Matt Sturges writes a commentary on Damsels: Mermaid #1, out yesterday;
For readers raised on other versions of the character, the Little Mermaid depicted here might be a bit shocking. The Hans Christian Anderson fairytale “The Little Mermaid” resembles its 20th century animated adaptation about as much as you might imagine a middle school production of Scarface would resemble the Brian de Palma film.
In the original, the Little Mermaid doesn’t marry her prince aboard a galleon. She refuses to murder her prince in order to exact her revenge and thus dies and turns into seafoam. Neither was appropriate for the storytelling purposes of Damsels: Mermaids, however, so we split the differences. Here, she does not die and turn into seafoam, but she also does not marry her prince. And that has left her in a bad way, as we’ll see.
Note that all of the place names I used in the story, such as Thuvaraiyam Pathi, are “actual” places, in that they exist in some mythological geography. Thuvaraiyam Pathi, for instance, is a mythological sunken city in Ayyavazhi mythology. But you knew that.
Somewhere in a scriptwriting book I read once, they advise you to “Save the cat.” That means that if you want people to like your character, have them save a cat, or otherwise do something generous and kind-hearted. It’s sound advice, if a bit hackish. Here, though, it’s important because it lets us know that she’s not only brave and generous, but also rather reckless as well.
Cats can’t swim, of course, which is why LM has to save a baby seal instead. Because there’s nothing manipulative about the cuteness of baby seals. Not at all.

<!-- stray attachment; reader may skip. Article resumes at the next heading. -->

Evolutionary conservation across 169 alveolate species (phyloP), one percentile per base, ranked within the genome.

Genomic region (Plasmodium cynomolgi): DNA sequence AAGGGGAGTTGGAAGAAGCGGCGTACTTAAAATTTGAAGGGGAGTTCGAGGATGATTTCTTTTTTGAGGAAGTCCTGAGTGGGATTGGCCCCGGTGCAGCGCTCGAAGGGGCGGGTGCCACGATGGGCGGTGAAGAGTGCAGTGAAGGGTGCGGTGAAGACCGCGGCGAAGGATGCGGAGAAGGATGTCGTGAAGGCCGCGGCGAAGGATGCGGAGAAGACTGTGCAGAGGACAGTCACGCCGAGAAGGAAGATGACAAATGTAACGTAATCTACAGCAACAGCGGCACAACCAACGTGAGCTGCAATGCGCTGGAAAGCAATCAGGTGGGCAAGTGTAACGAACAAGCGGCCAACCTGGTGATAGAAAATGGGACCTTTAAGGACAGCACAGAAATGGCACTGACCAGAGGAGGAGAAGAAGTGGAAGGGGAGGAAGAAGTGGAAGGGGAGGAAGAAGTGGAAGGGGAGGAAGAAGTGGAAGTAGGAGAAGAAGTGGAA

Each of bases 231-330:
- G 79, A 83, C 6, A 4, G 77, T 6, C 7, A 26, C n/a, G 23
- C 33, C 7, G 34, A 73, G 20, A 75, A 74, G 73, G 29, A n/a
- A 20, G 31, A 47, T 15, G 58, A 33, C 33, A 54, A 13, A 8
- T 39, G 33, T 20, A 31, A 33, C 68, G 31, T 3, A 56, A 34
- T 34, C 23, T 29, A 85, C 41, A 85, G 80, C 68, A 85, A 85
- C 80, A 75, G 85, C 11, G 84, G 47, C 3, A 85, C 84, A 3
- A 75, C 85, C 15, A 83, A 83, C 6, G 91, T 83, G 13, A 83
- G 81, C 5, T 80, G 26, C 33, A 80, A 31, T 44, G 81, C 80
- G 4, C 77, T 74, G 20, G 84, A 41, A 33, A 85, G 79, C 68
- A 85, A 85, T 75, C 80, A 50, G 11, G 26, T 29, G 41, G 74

Pages Four and Five
Sharks! When I pitched this series I promised that it would have sharks, pirates, and sea monsters. Sharks: check. Take a moment to enjoy that lovely coloring effect. Isn’t that nice?
“Siobhán,” of course, is Irish because in my mind all selkies are Irish due to the excellent movie The Secret of Roan Inish. In case you’re wondering, the name is pronounced Sha-VAUN. Siobhán the Selkie here warns readers that perhaps LM is feeling a bit sorry for herself and perhaps needs to lighten up. Siobhán is a shallow creature with shallow needs, and it doesn’t take much for her to be happy.
Selkies don’t know what ashes are. You might think so, since they have been known to slip out of the water and join unsuspecting Irishmen at their campfires, but they never stick around until the fire dies.
Here LM states the essential theme of the book, which is good because otherwise she’s pretty much just sitting on a rock all night without moving.
And a handsome young man is exiled on LM’s little island! For some reason, all fairy tales happened right around the Napoleonic era. It’s hard to put your finger on, but if you look at the technology, art, and clothing of just about any fairy tale depiction, it seems to be happening at the close of the 18th century. Why? Nobody knows. Don’t ask. Just enjoy the tricorn hats. (Although if I had to guess it’s because the Grimms were published in 1812, and Hans Christian Anderson in 1835.)